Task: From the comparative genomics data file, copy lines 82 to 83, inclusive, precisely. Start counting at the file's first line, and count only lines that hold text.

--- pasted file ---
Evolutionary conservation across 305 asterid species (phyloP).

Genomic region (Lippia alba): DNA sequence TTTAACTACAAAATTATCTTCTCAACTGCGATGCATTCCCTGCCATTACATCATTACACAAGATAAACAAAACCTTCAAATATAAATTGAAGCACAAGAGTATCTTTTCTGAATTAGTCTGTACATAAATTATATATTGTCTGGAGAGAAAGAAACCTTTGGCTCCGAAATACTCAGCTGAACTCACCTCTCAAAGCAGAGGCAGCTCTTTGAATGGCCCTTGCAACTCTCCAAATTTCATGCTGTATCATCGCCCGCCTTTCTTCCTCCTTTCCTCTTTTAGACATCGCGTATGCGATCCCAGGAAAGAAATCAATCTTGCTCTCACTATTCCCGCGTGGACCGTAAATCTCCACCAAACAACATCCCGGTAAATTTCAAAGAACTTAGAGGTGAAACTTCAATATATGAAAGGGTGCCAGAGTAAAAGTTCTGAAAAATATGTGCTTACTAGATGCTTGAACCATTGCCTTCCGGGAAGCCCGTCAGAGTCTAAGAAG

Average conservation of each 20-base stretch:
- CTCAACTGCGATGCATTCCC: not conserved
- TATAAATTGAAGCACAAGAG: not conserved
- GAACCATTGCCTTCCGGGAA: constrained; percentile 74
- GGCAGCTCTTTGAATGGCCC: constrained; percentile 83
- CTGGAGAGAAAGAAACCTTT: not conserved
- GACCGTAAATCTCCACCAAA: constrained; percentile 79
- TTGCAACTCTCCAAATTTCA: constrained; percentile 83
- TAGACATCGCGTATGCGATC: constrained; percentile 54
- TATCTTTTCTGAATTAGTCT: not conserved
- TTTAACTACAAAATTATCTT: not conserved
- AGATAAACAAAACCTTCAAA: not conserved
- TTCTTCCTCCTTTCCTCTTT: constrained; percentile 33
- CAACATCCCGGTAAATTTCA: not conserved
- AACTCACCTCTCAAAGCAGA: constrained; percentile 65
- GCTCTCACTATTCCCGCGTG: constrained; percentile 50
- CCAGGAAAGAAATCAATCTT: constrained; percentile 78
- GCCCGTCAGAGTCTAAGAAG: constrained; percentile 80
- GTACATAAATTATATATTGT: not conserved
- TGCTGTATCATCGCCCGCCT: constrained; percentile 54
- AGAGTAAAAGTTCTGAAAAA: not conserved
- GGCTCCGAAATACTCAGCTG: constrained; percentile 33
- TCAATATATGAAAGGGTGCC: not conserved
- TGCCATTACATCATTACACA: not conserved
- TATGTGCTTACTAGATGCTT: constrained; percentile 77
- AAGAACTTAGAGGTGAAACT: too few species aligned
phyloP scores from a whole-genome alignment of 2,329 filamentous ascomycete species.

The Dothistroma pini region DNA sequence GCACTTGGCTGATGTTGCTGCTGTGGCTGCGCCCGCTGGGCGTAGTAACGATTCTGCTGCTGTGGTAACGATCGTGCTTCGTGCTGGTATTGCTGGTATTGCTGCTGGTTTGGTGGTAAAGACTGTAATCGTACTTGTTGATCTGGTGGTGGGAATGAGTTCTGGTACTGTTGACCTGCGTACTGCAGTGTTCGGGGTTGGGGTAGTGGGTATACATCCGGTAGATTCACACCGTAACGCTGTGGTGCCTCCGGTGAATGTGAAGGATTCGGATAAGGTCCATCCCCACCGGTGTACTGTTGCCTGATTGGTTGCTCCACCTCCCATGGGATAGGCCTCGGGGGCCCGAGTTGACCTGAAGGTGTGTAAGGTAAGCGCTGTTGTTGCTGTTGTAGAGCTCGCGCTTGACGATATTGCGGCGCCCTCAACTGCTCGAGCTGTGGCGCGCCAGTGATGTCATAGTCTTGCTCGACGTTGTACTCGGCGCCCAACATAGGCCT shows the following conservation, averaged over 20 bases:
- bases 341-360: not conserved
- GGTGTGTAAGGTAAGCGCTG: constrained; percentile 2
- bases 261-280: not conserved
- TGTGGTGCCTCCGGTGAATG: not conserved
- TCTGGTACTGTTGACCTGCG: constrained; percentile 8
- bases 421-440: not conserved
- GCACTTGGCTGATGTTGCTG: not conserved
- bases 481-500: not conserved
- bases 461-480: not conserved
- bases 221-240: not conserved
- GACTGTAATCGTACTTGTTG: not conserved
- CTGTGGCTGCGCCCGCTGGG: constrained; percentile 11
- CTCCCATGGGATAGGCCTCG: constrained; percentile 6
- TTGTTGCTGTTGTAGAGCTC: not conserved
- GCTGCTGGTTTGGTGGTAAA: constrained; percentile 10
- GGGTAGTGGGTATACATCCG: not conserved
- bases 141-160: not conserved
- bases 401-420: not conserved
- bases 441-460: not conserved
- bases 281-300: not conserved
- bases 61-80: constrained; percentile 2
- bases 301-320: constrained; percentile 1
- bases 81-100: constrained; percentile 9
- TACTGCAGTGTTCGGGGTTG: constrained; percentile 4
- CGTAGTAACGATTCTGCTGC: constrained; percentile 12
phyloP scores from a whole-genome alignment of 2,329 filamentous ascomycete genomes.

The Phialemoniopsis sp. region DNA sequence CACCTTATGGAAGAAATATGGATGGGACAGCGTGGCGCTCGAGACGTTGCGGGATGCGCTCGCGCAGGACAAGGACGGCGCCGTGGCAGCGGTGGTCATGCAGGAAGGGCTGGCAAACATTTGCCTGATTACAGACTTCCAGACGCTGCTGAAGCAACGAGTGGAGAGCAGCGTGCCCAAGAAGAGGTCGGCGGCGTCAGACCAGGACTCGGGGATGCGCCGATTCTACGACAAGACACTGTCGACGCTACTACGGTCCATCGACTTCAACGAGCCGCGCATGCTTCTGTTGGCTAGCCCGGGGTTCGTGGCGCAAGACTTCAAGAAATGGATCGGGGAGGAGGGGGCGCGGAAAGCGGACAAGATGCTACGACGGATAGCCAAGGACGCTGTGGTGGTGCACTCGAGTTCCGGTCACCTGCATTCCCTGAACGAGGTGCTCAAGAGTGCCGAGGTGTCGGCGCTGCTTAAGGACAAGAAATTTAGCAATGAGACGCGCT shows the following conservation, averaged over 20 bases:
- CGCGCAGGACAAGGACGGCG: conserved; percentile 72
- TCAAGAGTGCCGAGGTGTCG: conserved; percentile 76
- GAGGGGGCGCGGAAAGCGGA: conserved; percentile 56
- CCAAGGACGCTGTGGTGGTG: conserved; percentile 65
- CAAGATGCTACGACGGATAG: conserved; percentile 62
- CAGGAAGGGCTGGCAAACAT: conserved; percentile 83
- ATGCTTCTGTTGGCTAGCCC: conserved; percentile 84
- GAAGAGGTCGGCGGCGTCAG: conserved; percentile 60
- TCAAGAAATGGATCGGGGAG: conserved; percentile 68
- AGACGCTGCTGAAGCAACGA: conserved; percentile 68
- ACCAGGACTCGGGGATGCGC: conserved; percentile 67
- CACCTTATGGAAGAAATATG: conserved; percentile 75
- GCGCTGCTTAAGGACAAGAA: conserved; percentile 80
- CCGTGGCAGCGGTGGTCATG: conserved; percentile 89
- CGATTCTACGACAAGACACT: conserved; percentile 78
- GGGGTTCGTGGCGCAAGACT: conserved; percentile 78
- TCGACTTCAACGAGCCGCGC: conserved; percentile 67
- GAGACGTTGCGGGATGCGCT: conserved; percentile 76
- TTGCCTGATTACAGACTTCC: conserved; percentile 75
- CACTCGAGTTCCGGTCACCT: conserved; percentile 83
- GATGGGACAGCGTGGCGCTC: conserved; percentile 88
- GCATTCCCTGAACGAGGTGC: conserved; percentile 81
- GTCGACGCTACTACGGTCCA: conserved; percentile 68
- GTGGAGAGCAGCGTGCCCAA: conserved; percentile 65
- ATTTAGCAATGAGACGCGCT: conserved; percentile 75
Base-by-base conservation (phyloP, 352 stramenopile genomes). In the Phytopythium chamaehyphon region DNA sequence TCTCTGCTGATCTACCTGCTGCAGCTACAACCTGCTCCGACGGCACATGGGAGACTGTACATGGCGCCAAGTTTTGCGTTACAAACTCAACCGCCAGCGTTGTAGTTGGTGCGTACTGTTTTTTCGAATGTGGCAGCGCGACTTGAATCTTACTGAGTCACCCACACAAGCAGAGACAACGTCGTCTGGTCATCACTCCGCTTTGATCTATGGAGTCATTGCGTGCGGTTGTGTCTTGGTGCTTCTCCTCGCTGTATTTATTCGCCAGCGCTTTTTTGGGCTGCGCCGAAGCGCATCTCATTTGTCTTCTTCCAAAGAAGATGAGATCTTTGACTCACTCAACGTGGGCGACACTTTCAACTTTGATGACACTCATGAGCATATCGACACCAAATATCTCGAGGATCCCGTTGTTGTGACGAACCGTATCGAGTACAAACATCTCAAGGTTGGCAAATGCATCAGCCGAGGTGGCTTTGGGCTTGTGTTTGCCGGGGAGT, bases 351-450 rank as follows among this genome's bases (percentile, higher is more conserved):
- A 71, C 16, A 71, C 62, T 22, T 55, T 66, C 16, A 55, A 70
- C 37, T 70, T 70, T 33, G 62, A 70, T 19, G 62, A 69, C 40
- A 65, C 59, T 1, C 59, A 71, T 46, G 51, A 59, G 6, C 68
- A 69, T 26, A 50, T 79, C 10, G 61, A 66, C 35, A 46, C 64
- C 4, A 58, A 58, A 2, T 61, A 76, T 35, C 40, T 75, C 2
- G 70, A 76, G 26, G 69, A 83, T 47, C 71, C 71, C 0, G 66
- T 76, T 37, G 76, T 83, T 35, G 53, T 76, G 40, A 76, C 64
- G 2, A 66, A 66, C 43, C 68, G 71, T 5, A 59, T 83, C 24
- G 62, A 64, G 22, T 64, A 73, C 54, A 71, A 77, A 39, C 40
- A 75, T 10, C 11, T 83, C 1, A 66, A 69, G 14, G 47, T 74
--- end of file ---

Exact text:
- ATTTAGCAATGAGACGCGCT: conserved; percentile 75
Base-by-base conservation (phyloP, 352 stramenopile genomes). In the Phytopythium chamaehyphon region DNA sequence TCTCTGCTGATCTACCTGCTGCAGCTACAACCTGCTCCGACGGCACATGGGAGACTGTACATGGCGCCAAGTTTTGCGTTACAAACTCAACCGCCAGCGTTGTAGTTGGTGCGTACTGTTTTTTCGAATGTGGCAGCGCGACTTGAATCTTACTGAGTCACCCACACAAGCAGAGACAACGTCGTCTGGTCATCACTCCGCTTTGATCTATGGAGTCATTGCGTGCGGTTGTGTCTTGGTGCTTCTCCTCGCTGTATTTATTCGCCAGCGCTTTTTTGGGCTGCGCCGAAGCGCATCTCATTTGTCTTCTTCCAAAGAAGATGAGATCTTTGACTCACTCAACGTGGGCGACACTTTCAACTTTGATGACACTCATGAGCATATCGACACCAAATATCTCGAGGATCCCGTTGTTGTGACGAACCGTATCGAGTACAAACATCTCAAGGTTGGCAAATGCATCAGCCGAGGTGGCTTTGGGCTTGTGTTTGCCGGGGAGT, bases 351-450 rank as follows among this genome's bases (percentile, higher is more conserved):